SI
SI
discoversearch

Politics : Politics for Conservatives

 Public Reply | Prvt Reply | Mark as Last Read | FilePrevious 10 | Next 10 | Previous | Next  
To: Brumar89 who wrote (14638)7/27/2013 6:57:52 PM
From: Tom Clarke3 Recommendations

Recommended By
garrettjax
goldworldnet
KLP

   of 40487
 
A Republican in California won a state Senate seat on Wednesday in a District in which Democrats have a 22-point advantage and that is 60% Hispanic.

Andy Vidak, the Republican farmer, won the special election runoff for the 16th District Senate seat when his opponent, Democrat Leticia Perez, a Kern County Supervisor, conceded on Wednesday, a day after voters cast their ballots. Vidak had 54% of the vote to Perez's 46%.

Perez had initially conceded two months ago when the special election was held. But a recount put Vidak under the 50% threshold that was needed to avoid a runoff, and Perez took back her concession nearly a week after the initial election. The seat became vacant when the Democrat, who won the seat in 2010 by 21 points, resigned to work for Chevron. Democrats thought, especially with a Hispanic female candidate, the seat would be a shoo-in for them. The veto-proof supermajority Democrats have in the state Senate is now imperiled with Vidak's victory.

As Breitbart News had previously reported, though, "Vidak, a working class candidate, resonated with working class Hispanics in the district who also saw how coastal California elites were not putting their bread-and-butter interests first."

Vidak ran broadly on "the bifurcation of California: the coastal liberal elites versus the Valley folks." On a more local level, Vidak's theme of "fish versus farmer" resonated with Democrats in a District where the unemployment rate is 15% and as high as 30% in some communities in the District. Vidak reminded voters that liberal environmentalists, in order to protect fish, only allowed farmers to receive 20% of their water allocation, crippling the region's economy. He also stressed that Perez supported the the state's high-speed rail project that would have razed business, farms, and homes in the District. Because she supported the agenda of coastal elites and Democrat interest groups, Perez was able to raise twice as much money as Vidak, but 16th District voters ultimately rejected her liberal policies.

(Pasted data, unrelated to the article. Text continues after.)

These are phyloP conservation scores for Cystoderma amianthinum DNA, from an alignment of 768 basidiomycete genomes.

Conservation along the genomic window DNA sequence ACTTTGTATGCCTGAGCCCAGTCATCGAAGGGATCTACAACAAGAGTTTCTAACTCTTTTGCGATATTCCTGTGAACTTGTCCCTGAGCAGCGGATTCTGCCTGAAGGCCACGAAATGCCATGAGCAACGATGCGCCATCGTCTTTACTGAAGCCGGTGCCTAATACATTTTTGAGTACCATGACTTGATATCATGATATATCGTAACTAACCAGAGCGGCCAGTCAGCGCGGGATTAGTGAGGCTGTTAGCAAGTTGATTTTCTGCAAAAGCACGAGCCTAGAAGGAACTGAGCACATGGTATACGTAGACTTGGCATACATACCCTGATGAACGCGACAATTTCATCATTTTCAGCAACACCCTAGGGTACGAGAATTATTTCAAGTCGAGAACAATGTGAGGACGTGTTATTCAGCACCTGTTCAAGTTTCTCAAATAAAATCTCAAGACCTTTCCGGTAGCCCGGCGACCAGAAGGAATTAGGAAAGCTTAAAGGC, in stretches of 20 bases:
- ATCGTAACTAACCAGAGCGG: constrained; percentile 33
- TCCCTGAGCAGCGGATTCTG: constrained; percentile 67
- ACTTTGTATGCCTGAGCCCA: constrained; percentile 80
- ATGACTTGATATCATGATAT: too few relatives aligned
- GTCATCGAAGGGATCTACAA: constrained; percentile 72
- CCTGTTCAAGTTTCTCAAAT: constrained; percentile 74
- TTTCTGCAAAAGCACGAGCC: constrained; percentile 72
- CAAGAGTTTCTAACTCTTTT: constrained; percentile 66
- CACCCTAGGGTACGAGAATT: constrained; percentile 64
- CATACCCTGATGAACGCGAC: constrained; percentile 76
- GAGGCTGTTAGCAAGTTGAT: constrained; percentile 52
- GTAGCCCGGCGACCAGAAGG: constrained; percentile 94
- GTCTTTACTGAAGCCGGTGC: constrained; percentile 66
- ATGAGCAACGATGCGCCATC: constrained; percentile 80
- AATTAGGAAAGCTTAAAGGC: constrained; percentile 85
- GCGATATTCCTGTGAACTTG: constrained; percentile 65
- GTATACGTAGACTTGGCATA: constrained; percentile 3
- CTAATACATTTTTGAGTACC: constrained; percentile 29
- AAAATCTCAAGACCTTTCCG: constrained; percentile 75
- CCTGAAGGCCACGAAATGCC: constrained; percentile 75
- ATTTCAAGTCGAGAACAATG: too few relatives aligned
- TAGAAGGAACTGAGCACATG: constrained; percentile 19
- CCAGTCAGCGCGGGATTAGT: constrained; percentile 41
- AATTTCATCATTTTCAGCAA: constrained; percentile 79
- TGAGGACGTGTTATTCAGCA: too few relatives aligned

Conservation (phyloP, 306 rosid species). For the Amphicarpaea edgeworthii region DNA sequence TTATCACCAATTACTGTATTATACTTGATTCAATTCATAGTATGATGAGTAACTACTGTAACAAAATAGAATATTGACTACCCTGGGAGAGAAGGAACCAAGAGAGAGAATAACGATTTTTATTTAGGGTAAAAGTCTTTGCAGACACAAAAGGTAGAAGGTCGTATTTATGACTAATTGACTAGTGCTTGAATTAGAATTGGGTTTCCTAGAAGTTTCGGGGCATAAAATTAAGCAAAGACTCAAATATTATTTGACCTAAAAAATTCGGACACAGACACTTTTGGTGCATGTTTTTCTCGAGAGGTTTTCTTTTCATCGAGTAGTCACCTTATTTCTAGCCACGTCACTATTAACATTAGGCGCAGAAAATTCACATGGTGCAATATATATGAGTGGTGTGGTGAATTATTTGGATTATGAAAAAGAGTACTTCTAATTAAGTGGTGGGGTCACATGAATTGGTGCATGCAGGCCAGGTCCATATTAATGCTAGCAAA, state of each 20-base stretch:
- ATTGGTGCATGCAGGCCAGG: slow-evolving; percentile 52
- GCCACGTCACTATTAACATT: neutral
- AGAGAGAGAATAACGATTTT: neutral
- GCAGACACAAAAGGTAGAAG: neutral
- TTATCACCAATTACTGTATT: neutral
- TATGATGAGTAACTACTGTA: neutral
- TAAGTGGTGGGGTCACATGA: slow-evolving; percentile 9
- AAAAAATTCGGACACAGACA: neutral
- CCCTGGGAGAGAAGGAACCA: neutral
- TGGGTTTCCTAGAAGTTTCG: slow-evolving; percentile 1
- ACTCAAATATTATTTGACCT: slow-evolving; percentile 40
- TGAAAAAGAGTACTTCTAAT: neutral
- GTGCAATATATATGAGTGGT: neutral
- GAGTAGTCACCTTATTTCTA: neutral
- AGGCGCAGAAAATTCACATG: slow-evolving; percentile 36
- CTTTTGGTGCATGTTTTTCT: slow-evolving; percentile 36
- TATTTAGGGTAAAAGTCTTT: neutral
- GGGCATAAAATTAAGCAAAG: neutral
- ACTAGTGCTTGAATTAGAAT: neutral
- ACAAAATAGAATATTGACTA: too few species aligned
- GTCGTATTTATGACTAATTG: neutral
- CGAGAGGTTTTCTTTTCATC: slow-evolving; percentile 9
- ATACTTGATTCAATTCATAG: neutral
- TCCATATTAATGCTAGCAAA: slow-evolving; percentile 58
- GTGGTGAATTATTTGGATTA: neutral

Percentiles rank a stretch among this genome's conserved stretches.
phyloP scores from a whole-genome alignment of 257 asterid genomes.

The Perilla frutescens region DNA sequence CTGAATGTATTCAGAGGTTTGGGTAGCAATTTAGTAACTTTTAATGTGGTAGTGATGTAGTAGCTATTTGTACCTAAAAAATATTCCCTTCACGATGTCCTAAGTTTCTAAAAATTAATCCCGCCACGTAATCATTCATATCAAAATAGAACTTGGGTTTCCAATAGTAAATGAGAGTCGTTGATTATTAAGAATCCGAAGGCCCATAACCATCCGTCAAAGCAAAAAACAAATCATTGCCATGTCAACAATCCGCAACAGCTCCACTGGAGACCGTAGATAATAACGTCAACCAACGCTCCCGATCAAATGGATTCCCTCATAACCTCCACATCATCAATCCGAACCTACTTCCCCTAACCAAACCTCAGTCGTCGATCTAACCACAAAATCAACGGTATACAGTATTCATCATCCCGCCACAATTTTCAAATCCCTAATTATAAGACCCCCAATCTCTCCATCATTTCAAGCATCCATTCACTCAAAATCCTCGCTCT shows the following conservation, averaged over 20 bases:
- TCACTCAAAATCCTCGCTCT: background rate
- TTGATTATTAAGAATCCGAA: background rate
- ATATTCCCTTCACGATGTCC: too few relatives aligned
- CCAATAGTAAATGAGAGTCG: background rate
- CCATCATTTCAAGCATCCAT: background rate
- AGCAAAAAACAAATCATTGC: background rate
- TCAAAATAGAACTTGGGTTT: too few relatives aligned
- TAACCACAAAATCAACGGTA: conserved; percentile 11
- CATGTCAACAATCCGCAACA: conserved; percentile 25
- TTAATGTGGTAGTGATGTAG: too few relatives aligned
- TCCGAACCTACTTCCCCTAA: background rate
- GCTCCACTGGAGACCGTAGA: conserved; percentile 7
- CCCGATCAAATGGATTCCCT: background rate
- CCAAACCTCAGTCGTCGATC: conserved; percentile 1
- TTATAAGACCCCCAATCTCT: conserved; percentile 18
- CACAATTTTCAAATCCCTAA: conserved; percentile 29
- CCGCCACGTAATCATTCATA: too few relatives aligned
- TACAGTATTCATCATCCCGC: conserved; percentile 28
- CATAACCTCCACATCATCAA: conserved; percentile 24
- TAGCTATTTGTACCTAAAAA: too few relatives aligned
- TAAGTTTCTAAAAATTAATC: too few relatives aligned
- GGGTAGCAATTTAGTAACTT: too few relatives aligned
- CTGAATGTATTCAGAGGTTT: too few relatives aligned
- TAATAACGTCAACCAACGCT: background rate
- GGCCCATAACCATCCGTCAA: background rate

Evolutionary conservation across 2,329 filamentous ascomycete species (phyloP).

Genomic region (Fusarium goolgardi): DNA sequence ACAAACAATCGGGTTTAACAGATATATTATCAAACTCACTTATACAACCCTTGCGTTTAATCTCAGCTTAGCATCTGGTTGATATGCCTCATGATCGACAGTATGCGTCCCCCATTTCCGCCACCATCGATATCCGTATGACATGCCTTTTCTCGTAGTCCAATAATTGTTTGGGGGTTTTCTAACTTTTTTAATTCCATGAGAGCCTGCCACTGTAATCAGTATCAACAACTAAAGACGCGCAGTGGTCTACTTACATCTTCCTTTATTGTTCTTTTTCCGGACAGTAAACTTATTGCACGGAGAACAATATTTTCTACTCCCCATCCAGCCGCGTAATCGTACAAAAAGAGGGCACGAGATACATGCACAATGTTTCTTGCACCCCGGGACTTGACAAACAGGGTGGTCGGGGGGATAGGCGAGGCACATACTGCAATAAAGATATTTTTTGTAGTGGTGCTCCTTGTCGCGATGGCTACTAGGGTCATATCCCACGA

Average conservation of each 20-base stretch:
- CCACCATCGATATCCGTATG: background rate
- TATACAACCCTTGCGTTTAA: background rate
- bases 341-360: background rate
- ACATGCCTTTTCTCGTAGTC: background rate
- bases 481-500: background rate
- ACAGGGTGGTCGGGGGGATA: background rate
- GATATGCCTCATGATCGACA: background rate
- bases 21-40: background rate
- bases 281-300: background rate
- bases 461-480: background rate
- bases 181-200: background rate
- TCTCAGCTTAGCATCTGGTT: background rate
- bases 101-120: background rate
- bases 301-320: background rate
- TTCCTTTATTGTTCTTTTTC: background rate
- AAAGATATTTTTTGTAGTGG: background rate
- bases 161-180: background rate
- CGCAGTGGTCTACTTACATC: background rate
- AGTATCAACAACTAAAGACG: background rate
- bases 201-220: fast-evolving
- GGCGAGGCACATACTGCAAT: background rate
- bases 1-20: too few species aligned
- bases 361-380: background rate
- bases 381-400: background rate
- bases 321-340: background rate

It is often said that California is a harbinger of things to come for the country. For Republicans looking at California, there has not been much of hope of late, but Vidak's victory could be a sign that areas that have traditionally voted for Democrats may give the right kind of Republican a chance as they see unemployment rates increase and opportunities for upward mobility decrease in their communities.

facebook.com
Report TOU ViolationShare This Post
 Public Reply | Prvt Reply | Mark as Last Read | FilePrevious 10 | Next 10 | Previous | Next  

Copyright © 1995-2014 Knight Sac Media. All rights reserved.Stock quotes are delayed at least 15 minutes - See Terms of Use.